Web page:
Although invisible aligners for teeth are a great option for straightening, they may not be the right choice for correcting every kind of dental misalignment. Certain teeth alignment problems—like protrusion, teeth that are too spaced out, or narrow jaws—may require traditional braces to correct. Here’s a look at a few dental health issues that aligners cannot typically fix.
Protrusion occurs when your front teeth stick out too much. You may have heard this condition referred to as “buck teeth.” This happens when your upper jaw sits in a position that is too far foward, your lower jaw sits in a position that is too far back, your teeth grew in angled, or a combination of these conditions—according to the American Academy of Orthodontics.
“Protrusion is sometimes difficult to treat with aligners alone,” Oleg Drut, DDS, an orthodontist and founder of Diamond Braces Clinics, tells WebMD Connect to Care. “This condition isn’t just cosmetically inconvenient; it can cause speech impediments, breathing problems, and chewing issues if left untreated. [Braces that are fixed to your teeth] may be required to correct these [issues] and bring the teeth and jaws into proper alignment.”
If your teeth are crowded or overlapping because of narrow jaws, you may need jaw expansion.
“A patient may require [jaw] expansion to widen the jaw and align their top and bottom teeth fully,” Drut says.
Invisible aligners may not “offer sufficient force to expand the upper arch or sufficient stabilization after [jaw] expansion,” Drut says. This is why traditional braces may be recommended instead.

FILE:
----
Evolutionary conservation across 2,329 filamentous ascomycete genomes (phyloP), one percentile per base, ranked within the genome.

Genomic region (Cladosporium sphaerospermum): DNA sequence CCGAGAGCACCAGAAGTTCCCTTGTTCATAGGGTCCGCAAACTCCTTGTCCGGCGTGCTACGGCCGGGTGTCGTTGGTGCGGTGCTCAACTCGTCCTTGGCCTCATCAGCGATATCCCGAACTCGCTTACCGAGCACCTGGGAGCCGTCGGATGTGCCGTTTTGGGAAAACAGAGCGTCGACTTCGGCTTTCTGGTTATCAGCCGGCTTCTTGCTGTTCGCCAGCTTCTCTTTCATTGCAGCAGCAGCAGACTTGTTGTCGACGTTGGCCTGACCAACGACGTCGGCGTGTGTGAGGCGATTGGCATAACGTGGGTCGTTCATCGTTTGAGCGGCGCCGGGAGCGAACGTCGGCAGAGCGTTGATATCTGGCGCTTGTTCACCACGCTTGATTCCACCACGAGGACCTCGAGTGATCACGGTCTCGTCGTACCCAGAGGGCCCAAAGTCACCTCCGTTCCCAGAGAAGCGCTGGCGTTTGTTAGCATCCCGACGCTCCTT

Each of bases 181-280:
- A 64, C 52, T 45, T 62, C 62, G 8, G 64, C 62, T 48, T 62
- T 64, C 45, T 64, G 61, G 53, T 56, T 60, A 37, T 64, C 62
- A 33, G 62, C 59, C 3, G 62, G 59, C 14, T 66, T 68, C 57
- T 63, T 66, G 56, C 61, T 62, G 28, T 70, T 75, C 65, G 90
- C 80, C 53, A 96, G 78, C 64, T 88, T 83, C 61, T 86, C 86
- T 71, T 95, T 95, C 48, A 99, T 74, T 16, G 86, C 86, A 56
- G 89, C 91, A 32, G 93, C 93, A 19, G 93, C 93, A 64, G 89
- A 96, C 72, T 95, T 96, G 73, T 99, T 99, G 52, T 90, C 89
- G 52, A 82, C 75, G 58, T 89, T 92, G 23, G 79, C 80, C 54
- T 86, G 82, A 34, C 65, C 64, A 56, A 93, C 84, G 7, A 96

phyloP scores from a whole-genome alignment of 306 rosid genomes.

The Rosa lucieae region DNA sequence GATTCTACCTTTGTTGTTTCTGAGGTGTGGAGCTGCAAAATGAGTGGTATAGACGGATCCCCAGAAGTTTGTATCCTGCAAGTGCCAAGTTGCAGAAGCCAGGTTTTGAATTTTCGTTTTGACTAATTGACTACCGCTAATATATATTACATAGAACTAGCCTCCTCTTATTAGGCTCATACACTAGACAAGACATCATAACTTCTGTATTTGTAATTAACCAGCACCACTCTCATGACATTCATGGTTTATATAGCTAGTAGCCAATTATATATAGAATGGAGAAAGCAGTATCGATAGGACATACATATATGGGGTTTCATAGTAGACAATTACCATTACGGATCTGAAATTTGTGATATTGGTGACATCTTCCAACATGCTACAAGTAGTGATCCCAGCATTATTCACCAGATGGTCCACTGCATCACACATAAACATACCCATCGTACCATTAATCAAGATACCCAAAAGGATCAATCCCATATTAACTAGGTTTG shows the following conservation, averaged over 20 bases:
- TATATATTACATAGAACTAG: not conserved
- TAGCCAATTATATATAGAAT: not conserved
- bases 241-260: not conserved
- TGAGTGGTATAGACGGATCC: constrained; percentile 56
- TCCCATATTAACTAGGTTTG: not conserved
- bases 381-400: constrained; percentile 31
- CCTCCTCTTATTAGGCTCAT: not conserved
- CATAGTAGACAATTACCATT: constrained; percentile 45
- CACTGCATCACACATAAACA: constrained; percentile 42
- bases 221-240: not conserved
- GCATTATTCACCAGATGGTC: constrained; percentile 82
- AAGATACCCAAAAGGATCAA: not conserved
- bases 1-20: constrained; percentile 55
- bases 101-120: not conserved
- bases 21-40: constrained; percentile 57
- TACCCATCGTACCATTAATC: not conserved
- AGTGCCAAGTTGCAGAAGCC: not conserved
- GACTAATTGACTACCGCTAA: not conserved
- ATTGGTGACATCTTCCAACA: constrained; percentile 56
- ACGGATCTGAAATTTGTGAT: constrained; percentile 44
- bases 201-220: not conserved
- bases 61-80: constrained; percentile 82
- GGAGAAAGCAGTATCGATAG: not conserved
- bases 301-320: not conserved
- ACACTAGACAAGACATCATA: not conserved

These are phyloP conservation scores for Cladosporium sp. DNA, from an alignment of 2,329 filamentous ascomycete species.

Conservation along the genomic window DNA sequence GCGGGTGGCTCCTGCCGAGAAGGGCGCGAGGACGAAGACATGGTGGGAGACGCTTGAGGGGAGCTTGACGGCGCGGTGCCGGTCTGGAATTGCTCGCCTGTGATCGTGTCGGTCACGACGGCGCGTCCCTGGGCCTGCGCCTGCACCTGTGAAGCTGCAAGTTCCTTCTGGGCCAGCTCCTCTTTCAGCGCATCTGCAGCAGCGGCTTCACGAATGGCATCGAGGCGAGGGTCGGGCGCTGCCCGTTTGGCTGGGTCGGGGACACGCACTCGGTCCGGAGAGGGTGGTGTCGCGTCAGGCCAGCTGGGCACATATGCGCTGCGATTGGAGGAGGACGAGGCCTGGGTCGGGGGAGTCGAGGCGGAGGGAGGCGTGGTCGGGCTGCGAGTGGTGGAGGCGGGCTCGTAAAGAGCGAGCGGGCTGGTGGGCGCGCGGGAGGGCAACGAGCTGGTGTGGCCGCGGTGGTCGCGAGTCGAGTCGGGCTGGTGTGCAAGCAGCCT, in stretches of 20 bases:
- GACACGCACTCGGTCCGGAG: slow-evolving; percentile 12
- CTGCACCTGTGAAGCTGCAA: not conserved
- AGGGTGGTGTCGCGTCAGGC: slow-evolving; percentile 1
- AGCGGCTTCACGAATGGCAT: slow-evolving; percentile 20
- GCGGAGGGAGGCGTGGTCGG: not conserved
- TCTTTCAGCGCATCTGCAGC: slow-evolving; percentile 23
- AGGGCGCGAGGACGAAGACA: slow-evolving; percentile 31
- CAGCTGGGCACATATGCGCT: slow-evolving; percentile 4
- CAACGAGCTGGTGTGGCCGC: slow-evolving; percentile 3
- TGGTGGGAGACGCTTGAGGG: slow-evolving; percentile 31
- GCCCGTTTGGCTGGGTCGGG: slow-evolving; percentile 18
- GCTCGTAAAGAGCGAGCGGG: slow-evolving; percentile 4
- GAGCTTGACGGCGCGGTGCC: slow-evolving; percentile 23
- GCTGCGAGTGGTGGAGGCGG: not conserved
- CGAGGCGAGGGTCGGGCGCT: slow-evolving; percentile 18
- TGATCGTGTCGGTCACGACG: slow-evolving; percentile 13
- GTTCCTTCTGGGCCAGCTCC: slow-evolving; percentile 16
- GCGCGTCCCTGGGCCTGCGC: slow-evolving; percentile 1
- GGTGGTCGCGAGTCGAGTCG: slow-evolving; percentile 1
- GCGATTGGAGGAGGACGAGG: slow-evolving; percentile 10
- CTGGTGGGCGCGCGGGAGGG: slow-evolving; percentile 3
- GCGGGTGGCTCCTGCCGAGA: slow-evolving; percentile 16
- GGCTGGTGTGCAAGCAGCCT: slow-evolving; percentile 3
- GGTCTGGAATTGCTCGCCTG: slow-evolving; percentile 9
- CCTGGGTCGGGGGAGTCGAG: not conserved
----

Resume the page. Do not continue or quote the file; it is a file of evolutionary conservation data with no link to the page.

Large Gaps and Over-Rotated Teeth
You may have too much of a gap between your teeth due to small teeth, missing teeth, or large jaws, according to the American Academy of Orthodontics. Often, aligners are not the ideal solution for this problem.
“The aligners are only able to move the teeth about 6 millimeters on the top and the bottom,” Mahnaz Rashti, DDS, a periodontist in Beverly Hills, tells WebMD Connect to Care. “Additionally, they are not able to rotate teeth beyond 20 degrees. This is because the aligners lack the proper strength and push that ordinary metal braces have.”
According to the American Academy of Orthodontics, a tooth that has not grown in as expectedis impacted. A tooth can also be considered impacted if it cannot grow in due to insufficient room, or it grows in at the wrong angle or in the wrong position.
Drut says that sometimes an impacted tooth will need to be removed if it fails to push through your gums to become visible, which may require dental surgery. Other times, the tooth may need to be moved into proper alignment. Clear aligners are not capable of addressing this issue. You'll need a fixed appliance, like braces, to bring the tooth into place.
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